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February 18, 2003
Native American Women Writers Discuss New Book at Library of Congress March 4
Editors Heid E. Erdrich and Laura Tohe, along with other special guests, discuss their book "Sister Nations: Native American Women Writers on Community" (University of Minnesota Press, 2002), at 6 p.m., Tuesday, March 4, at the Library of Congress in the Mumford Room, sixth floor, James Madison Memorial Building, 101 Independence Ave., S.E., in Washington, D.C.
The program is co-sponsored by the Center for the Book in the Library of Congress, the Smithsonian Institution's National Museum of the American Indian, and the Library's American Folklife Center. It is part of the Library's "Telling America's Stories" promotion theme and marks Women's History Month. A book signing will follow the program, which is free and open to the public. No tickets or reservations are required.
"Sister Nations" is a lively anthology of fiction, prose, and poetry that celebrates the rich diversity of contemporary Native American women. It contains work from established writers along with emerging and first-time authors, including Louise Erdrich, Joy Harjo, Diane Glancy, Elizabeth Cook-Lynn, Allison Adelle Hedge Coke, LeAnne Howe, Roberta Hill, Kimberly Blaeser, Karenne Wood, and Linda LeGarde Grover. The foreword is written by Winona LaDuke.
The program moderator will be poet and writer Suzan Shown Harjo (Cheyenne and Hodulgee Muscogee), the president and executive director of the Morning Star Institute, a national Indian rights organization founded in 1984. The book's co-editor, Heid E. Erdrich is a member of the Turtle Mountain Band of Ojibway. Her collection of poetry "Fishing for Myth" (New Rivers Press, 1997) won a Minnesota Voices Award. She teaches Native American literature and creative writing at the University of St. Thomas in St. Paul.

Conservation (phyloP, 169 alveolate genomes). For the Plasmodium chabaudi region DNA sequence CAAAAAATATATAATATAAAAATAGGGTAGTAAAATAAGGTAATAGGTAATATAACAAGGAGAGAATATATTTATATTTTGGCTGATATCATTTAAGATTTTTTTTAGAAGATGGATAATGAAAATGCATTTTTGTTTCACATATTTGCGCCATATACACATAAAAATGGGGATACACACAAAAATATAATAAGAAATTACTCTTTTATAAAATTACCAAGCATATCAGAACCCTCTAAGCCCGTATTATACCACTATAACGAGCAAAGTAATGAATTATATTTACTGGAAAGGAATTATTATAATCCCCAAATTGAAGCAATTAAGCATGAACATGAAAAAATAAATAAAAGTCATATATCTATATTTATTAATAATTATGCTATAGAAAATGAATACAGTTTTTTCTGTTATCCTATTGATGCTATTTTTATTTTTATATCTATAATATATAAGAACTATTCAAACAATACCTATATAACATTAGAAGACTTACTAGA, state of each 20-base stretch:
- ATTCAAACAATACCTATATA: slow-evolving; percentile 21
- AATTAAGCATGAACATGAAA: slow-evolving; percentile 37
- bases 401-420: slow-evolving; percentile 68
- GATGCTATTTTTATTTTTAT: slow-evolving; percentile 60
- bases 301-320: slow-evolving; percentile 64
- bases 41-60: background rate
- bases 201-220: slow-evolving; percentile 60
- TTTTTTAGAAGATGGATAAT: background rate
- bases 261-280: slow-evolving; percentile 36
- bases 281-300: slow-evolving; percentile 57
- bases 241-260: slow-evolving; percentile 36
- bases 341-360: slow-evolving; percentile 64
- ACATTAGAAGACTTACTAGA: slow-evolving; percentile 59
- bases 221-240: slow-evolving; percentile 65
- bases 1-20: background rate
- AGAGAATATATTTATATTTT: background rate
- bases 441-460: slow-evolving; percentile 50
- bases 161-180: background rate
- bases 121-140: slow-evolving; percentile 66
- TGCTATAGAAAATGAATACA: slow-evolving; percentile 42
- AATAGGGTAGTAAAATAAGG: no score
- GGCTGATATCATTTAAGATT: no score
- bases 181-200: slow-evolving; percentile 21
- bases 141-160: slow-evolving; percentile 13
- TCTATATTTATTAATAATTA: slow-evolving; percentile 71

"Sister Nations" co-editor Laura Tohe was born and raised on the Navajo reservation. Her book "No Parole Today" (West End Press, 1999) received the Poetry of the Year Award from the Wordcraft Circle of Native Writers and Storytellers. She is associate professor of English at Arizona State University. A third program panelist is volume contributor Karenne Wood, a member of the Monacan Indian Nation. Her first book of poems, "Markings on Earth" (University of Arizona Press, 2001), won the North American Native Authors Award for Poetry.
Established in 1989, the National Museum of the American Indian is an institution of the native peoples of the Western Hemisphere. It includes the George Gustav Heye Center in New York City and the Cultural Resources Center in Suitland, Md. A new museum on the National Mall in Washington, D.C., will open in 2004. For further information, visit its Web site at www.AmericanIndian.si.edu.
The American Folklife Center was created in 1976 to preserve and present American folklife. It includes the Archive of Folk Culture, one of the largest collections of ethnographic material in the world, and the Veterans History Project, which is preserving the legacy of American war veterans. For further information, consult its Web site at www.loc.gov/folklife.
The Center for the Book was established in 1977 to use the resources and prestige of the Library of Congress to stimulate public interest in books and reading. For information about its program, publications, and forthcoming events and the activities of its affiliates in 50 states and the District of Columbia, visit its Web site at www.loc.gov/loc/cfbook.
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